"An example is a book we have coming out early next year, Jake the Dreaming. It's one of our flagship products. And the two folks on that side are very engaged with where we're going and what we're trying to do strategy-wise… We're very excited about Jake the Dreaming, you're going to see some things from a marketing perspective that we've never done before. We're actually just kicking off a bunch of focus groups with moms and teens around the country to get feedback on the imagery, on the pricing, on the size of the book… We're very engaged by that creative team, but it's important that we don't dictate to the creators how things are going to be done.
"For me it comes back to that Silicon Valley analogy", David says referencing the first phase of his career in IT where he was part of the team developing pioneer software experiences like Carmen San Diego and the Oregon Trail. "You need to take in as much data as you can, from the various stakeholders; the stakeholders are your creators, the stakeholders are your retailers who sell your products (whether that's physical or digital), the stakeholders are your general populace… and if you combine all those things, you win. If you try to shove something down somebody's throat, it usually tends to not do very well.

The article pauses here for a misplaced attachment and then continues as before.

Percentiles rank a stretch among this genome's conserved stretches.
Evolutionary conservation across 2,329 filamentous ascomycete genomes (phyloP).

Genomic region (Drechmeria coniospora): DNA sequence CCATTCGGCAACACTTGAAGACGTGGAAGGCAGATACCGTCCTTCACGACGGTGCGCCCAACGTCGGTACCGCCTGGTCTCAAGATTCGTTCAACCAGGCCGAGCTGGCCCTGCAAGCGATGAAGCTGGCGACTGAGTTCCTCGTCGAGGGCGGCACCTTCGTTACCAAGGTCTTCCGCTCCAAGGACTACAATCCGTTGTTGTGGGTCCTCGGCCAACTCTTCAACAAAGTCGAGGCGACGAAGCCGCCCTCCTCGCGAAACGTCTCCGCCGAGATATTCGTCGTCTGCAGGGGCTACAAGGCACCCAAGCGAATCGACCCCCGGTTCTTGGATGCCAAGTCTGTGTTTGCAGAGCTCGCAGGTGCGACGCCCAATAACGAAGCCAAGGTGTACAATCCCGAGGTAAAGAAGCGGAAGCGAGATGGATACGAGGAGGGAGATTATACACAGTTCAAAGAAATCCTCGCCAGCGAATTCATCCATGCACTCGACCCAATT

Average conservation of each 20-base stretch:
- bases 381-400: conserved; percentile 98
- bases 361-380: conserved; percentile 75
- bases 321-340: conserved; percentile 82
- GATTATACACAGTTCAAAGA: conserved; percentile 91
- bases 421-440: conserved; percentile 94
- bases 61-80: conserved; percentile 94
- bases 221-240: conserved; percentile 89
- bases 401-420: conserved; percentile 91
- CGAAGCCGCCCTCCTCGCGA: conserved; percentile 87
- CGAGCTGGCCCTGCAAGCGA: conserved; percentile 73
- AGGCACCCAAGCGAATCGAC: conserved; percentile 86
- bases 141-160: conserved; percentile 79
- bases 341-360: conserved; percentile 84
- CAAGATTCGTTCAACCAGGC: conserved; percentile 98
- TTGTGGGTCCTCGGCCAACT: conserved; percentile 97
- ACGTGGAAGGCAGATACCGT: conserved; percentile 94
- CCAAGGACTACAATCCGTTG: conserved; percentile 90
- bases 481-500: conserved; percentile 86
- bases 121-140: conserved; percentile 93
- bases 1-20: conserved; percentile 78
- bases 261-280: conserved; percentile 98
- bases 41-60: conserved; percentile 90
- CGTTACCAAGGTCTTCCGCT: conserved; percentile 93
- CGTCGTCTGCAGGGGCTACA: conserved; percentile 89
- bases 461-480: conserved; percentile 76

"So I feel we're very fortunate from the creative side."
It's hard to miss the clear enthusiasm in David's voice. There's no missing out these things matter deeply to him; the precision of sculpting the perfect user-driven experience, preserving a clear space for the creativity of the talent, the ambition to succeed in virgin territory where no company has tread before.
Talking to David, Radical begins to feel less and less like a company, and more like an ideal.